What figure of speech or rhetorical device is exemplified by Caesar’s famous, “Et tu, Brute?—Then fall, Caesar!”

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There are several possible answers to your question. In the first instance, Caesar is asking a rhetorical question of his erstwhile friend when he addresses him by saying, "Et tu, Brute?" Obviously, he does not expect Brutus to answer him or explain himself; on the contrary, Caesar already knows that Brutus has also turned against him.

Another thing that makes this line particularly notable is the fact that Shakespeare chooses to have Caesar say it in Latin. Obviously, these characters would have originally spoken in Latin, but in the context of this play, the use of Latin is an example of aureate diction--the use of a classical language to highlight something as being of particular significance. "Et tu, Brute?" is a very formal phrasing that uses Latin to render the moment more ceremonial and somber than it might otherwise have seemed.

This sense of ceremony is perpetuated in Caesar's use of illeism, namely, his reference to himself in the third person. In saying "then fall, Caesar," he creates the impression that "Caesar" refers to more than simply himself as a man; it also refers to the symbol of Caesar, the would-be king, and his power over Rome.

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Caesar is speaking of himself in the third person in this quotation. To speak of yourself in the third person means to use your own name when referring to yourself, instead of saying "I."

If Caesar were speaking normally here, he would have said "Et tu, Brute?--"then I fall!"

To speak of himself in the third person adds a little more drama to the scene. Caesar is giving in to the idea that he is going to die, that he will cease to be. Now he is just about to become a historical figure, so it seems more fitting than it usually might to refer to himself this way.

Keep in mind also that Caesar is a title rather than a proper name. There were a number of Roman "Caesars." That makes it sound like he's saying something along the lines of, "You have killed your Caesar."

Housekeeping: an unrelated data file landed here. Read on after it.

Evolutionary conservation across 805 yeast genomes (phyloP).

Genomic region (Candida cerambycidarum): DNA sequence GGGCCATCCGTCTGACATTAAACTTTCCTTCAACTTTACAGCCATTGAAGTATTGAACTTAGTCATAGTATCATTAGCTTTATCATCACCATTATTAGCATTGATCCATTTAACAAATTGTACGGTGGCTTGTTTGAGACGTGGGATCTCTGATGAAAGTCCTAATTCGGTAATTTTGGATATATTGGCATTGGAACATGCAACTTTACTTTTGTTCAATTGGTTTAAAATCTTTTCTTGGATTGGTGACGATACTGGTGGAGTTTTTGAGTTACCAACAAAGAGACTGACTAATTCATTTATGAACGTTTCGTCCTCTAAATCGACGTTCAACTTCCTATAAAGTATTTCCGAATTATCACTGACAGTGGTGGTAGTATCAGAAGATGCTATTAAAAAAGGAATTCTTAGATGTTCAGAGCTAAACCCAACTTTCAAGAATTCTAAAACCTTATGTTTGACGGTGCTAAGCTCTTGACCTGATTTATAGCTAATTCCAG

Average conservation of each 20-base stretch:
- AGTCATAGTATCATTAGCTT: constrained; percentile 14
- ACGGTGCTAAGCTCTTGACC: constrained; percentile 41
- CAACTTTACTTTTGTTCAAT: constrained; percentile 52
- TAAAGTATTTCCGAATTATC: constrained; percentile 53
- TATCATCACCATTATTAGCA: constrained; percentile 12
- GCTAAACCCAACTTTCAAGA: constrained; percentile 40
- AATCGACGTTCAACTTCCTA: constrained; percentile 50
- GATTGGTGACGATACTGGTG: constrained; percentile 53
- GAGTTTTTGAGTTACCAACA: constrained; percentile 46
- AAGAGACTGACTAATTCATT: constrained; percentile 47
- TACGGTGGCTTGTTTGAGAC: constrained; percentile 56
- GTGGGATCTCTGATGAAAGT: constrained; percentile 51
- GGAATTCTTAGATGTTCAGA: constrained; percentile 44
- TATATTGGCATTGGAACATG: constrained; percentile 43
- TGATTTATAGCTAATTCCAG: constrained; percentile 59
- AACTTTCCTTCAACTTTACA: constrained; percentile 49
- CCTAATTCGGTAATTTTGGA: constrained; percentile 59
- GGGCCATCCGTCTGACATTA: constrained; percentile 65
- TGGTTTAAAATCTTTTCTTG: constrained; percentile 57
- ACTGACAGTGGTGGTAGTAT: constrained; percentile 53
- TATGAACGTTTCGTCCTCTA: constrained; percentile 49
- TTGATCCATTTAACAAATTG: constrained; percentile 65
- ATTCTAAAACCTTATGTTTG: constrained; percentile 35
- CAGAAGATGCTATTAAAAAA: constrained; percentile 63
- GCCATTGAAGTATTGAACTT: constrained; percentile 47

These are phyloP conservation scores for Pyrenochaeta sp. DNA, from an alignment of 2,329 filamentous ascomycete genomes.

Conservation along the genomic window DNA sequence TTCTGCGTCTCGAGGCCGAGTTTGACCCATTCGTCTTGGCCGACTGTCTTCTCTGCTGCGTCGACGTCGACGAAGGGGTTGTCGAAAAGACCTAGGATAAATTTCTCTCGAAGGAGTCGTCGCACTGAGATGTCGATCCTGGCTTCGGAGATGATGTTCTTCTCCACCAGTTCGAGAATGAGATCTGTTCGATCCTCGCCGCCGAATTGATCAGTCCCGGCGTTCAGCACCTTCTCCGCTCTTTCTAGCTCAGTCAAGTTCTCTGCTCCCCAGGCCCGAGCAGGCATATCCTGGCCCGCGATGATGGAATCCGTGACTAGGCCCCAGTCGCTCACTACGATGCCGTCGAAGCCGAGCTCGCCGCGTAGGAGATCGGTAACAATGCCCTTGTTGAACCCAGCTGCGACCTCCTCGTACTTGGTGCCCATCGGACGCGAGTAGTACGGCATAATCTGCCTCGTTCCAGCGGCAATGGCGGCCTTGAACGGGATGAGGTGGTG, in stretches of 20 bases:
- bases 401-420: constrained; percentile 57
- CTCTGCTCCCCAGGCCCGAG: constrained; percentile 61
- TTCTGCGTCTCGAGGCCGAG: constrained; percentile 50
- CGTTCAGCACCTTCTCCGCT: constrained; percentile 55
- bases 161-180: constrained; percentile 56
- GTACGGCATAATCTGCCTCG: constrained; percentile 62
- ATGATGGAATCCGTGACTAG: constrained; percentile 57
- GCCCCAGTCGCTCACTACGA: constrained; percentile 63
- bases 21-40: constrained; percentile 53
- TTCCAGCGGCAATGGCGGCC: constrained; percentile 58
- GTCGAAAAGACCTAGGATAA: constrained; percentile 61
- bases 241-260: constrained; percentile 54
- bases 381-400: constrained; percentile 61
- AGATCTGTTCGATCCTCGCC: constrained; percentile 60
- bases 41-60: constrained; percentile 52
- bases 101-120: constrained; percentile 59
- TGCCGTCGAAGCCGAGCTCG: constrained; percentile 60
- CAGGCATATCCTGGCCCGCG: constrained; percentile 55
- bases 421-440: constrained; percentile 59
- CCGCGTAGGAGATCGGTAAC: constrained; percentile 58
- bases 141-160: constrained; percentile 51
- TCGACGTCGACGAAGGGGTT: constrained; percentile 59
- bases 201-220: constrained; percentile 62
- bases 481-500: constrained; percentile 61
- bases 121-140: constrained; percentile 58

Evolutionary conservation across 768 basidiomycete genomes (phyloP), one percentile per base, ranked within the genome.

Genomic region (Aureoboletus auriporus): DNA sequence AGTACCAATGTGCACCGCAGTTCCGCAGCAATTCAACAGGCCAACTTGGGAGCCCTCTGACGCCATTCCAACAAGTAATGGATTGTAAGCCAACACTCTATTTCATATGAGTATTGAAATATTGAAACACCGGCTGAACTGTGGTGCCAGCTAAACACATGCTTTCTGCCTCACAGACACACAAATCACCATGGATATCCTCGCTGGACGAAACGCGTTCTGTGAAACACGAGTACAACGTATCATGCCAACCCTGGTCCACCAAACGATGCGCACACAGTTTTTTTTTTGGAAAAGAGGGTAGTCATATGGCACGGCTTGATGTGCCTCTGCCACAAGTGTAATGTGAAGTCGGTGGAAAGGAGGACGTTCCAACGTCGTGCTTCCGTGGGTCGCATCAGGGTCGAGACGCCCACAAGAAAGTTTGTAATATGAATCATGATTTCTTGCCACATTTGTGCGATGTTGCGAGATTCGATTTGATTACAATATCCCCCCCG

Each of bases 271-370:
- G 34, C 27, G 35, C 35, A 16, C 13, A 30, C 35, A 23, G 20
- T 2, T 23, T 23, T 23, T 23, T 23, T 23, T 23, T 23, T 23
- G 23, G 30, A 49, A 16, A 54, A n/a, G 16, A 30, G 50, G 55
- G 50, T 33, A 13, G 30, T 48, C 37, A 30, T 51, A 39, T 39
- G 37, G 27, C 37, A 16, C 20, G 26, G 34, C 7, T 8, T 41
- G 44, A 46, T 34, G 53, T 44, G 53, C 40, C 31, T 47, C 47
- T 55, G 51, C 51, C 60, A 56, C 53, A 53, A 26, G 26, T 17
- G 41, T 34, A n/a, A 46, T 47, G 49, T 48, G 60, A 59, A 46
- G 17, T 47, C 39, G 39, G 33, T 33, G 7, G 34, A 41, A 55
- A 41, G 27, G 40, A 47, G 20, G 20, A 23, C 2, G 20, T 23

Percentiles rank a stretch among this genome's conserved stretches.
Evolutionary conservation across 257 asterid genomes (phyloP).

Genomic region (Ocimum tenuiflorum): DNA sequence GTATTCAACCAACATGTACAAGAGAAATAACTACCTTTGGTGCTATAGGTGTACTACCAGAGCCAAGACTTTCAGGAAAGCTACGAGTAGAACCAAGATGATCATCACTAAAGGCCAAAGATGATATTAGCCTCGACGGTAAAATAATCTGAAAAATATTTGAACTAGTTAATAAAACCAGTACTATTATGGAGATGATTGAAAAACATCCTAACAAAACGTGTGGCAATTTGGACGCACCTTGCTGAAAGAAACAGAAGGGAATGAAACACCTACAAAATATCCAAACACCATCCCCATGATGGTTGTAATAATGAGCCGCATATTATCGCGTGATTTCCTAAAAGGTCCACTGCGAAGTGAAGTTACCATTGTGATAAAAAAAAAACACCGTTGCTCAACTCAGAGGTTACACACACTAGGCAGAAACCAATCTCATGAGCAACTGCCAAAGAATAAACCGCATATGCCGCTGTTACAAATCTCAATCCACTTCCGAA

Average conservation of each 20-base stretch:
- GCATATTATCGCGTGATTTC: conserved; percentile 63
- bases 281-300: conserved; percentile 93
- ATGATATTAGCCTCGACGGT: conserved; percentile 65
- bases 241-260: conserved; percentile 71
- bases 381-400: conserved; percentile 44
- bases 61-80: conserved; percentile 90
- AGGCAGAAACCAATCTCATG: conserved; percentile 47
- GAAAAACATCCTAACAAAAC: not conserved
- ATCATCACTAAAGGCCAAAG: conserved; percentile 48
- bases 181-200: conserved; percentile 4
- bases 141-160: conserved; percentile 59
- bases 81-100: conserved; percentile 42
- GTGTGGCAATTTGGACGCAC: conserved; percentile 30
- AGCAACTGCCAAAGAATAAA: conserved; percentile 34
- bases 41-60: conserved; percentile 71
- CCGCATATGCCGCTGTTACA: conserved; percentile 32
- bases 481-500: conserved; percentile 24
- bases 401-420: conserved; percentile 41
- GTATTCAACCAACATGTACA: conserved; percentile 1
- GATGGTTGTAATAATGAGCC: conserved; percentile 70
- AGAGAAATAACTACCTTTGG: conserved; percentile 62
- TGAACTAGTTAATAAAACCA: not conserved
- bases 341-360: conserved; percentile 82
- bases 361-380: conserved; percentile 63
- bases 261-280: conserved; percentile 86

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Something is exemplified when one uses it as a typical example or illustration. In this excerpt from Act 3, Scene 1, there are, in fact, two powerful examples of rhetoric which Caesar uses. The first and most obvious is the rhetorical question, "Et tu, Brute?" English equivalents for the question could be, "And you, Brutus?" or, "You too, Brutus?" or, "Even you, Brutus?"

A rhetorical question is one that does not require an answer. The question is asked to make a point or to express a sentiment. In this instance, Caesar asks the question after Brutus stabs him. The general is expressing his utter shock and dismay that one such as Brutus should betray him. 

The second example of rhetoric is the illeism used by Caesar when he exclaims, "Then fall Caesar!" Illeism is the act of referring to oneself in the third person. Caesar refers to himself in this manner from the start of the play. Act 2, Scene 2 depicts another example when he says the following:

Yet Caesar shall go forth; for these predictions
Are to the world in general as to Caesar.

Caesar's use of illeism reflects his belief that he is a near-deity. It is an expression of his arrogance and feelings of superiority. He is so confident about his power and position that he refuses to believe the predictions and warnings of others, such as the soothsayer, his wife, Artemidorus, and the priest, to be wary. 

Shakespeare might also have decided to use this rhetorical device to copy the style in which the real Julius Caesar recorded his exploits in the Gallic Wars when he wrote his Commentarii de Bello Gallico. In this case, Caesar provides a first-hand account of his experiences in a third person narrative. 

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In Act III, Scene 1 of Shakespeare's Julius Caesar as the conspirators approach and Caesar asks why Brutus kneels uselessly, Casca exclaims, "Speak hands for me!" and he and the others stab Caesar.  Caesar sees his friend Brutus and asks the rhetorical question, "Et tu Brute?" which is Latin for "And, you, Brutus?"

A rhetorical question differs from another type of question used in rhetoric, hypophora, in that it is asked without the expectation of a response.  Caesar, completely surprised by the conspirators, is even more amazed to see Brutus as part of them.  The reader will remember that Caesar has mentioned to Marc Antony in Act I that he is wary of the appearance of Cassius who has a "lean and hungry look."  However, Caesar has never entertained the idea that Brutus may wish to assassinate him; instead, Caesar believes Brutus an ally and friend.  His rhetorical question, therefore, expresses this surprise and disbelief, as well as it expresses a disappointment in the noble Brutus.  It is, indeed, more of an emotional expression that a question per se.

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